Article 29 also states that supported decision-making systems must not overregulate the lives of persons with disabilities and stipulates nine key provisions that are required to ensure compliance with Article 12. Essentially, such key components support the giving of primacy to a person’s will and preferences and respect for their human rights in the widest sense and, to this end, require universality of access to supported decision-making, that provision to such support should not hinge on assessments of mental capacity, an absence of best interests assessments and safeguards to ensure respect for will and preferences.
How would Scotland’s mental health and incapacity laws and available modes of supported decision-making achieve the objective of an alternative model seeking to give primacy to a person’s will and preferences and respect for their human rights in the broadest sense? In order to consider this it is pertinent to first appreciate the constitutional, human rights and legislative framework within which such laws operate.

4. Scotland: Policy, Legislation and Practice

4.1. Scotland’s Human Rights Framework

For Scotland the reflection of the CRPD in domestic law is not altogether straightforward. The United Kingdom has ratified the CRPD. It has also ratified the European Convention on Human Rights (ECHR). However, although it has obligations under international law under the CRPD and, owing to the absence of enabling legislation, it is not given legal effect within the United Kingdom.
By contrast the ECHR is given legal effect in Scotland through the Human Rights Act 1998 and Scotland Act 1998. Indeed, within Scotland not only must public authorities respect ECHR rights 1 (and the courts must interpret the law in accordance with the jurisprudence of the European Court of Human Rights 2 but devolved legislation of the Scottish Parliament and actions of the Scottish Government may be declared invalid if found to be ECHR incompatible 3. It is also possible to prevent devolved Scottish legislation and actions of the Scottish Government where they are believed to be incompatible with the United Kingdom’s CRPD obligations but this is in the discretion of the United Kingdom government 4. This presents difficulties because each of these treaties adopt somewhat different approaches to the recognition and exercise of legal capacity by each of these treaties.
The CRPD has the potential to influence the interpretation of ECHR rights, and thus have indirect effect within the United Kingdom (including Scotland) legal framework, in that the European Court of Human Rights must have regard to the CRPD as a higher source of international law. However, whilst there has be increasing reference to CRPD rights [24], including Article 12, in ECHR jurisprudence such reference has been somewhat cursory to date. Moreover, the fact remains that it is the ECHR, because of its formal incorporation within the legal framework, that takes precedence in Scotland and Scottish legislation must first and foremost reflect this.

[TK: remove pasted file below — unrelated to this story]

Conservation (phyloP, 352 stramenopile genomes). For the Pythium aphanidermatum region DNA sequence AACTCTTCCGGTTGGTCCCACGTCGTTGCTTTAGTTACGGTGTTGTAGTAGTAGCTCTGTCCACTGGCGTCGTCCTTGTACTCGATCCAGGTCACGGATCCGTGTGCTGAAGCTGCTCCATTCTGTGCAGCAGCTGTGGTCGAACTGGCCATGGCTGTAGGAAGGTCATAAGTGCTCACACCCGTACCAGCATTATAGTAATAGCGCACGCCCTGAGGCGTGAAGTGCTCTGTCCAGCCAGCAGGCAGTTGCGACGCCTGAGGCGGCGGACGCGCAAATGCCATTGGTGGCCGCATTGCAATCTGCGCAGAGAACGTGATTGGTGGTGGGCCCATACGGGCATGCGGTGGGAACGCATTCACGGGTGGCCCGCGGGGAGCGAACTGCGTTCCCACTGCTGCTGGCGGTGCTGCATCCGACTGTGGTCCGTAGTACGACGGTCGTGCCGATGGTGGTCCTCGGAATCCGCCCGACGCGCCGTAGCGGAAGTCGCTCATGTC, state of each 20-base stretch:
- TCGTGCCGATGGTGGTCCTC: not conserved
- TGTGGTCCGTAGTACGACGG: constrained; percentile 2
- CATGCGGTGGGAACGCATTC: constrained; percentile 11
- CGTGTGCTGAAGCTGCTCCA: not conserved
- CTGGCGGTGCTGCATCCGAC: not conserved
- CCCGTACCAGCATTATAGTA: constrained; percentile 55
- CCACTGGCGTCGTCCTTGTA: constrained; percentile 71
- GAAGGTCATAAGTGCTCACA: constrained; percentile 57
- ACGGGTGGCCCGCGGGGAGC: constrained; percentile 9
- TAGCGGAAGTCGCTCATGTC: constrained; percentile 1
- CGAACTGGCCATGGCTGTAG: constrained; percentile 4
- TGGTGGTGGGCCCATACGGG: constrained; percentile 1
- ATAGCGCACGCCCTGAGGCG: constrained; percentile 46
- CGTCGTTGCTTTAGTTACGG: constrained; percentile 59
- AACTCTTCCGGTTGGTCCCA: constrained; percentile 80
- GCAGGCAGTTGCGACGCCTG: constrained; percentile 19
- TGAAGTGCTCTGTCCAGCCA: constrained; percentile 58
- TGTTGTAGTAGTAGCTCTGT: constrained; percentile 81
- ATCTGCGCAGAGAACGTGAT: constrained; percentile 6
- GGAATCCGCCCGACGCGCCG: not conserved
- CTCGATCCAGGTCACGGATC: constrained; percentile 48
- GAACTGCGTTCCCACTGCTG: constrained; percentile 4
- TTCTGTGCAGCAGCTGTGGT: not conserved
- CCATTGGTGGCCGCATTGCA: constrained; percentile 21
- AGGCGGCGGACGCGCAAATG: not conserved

4.2. The European Convention on Human Rights and Respect for Legal Capacity

The right to legal capacity is not expressly identified in the ECHR but its closest equivalent can be found in the right to respect for private and family life (Article 8(1)) to the extent that it has been interpreted as encompassing the right to respect for a physical and moral integrity and autonomy ([25], para. 46). Article 8 and its interpretation by the European Court of Human Rights is less expansive than the interpretation of Article 12 in the CRPD and by the Committee.
The European Court has found that a deprivation of legal capacity may amount to an interference with the right to private life in Article 8(1) ([23], para. 83; [26], para. 35; [27], para. 77) even where it is partial ([28], para. 144) and that measures removing legal capacity are “a serious interference’ with a person’s private life” ([29], para. 102). There also appears to recently have been a discernible movement in the Court’s jurisprudence towards a stance that is not completely incompatible with the “paradigm shift” presented by the CRPD in relation to legal capacity. In addition, it has found that the indiscriminate and all-encompassing denial of legal capacity and the imposition of guardianship for persons with mental health issues violates Article 8 [13,29]. The Court has adopted the presumption of capacity approach and whilst this also encompasses the functional approach to the assessment of capacity [13] it has emphasised the requirement for proportionality when restricting this right ([28], paras. 140–43) and necessity for the presence, and strict following, of procedural safeguards in such situations ([26], para. 36). It acknowledges that, given the complexity of determining a person’s mental capacity, state authorities should enjoy a wide margin of appreciation given their direct contact with the individual but has stressed that stricter scrutiny is required where serious limitations to a person’s private life are contemplated ([28], para. 142; [26], para. 37; [30], para. 97). Moreover, similar to that noted in the General Comment, the Court has also acknowledged the consequences for the exercise of other rights resulting from the denial, even where it is partial denial, of legal capacity such as the rights to liberty (Article 5 ECHR) [13], inhuman institutional conditions (Article 3 ECHR) [31], proper access to the courts when attempting to restore one’s legal capacity (Article 6 ECHR) [32] and denial of the right to vote (Article 3, Protocol 1 ECHR) [33].
However, Article 8 does envisage limitations to the right to exercise legal capacity in that Article 8(2) permits the lawful and proportionate restriction of private and family life [34]. Despite what arguably appears to be an increasing vigilance regarding its limitation in the case of persons with mental health issues there is no suggestion this right is absolute.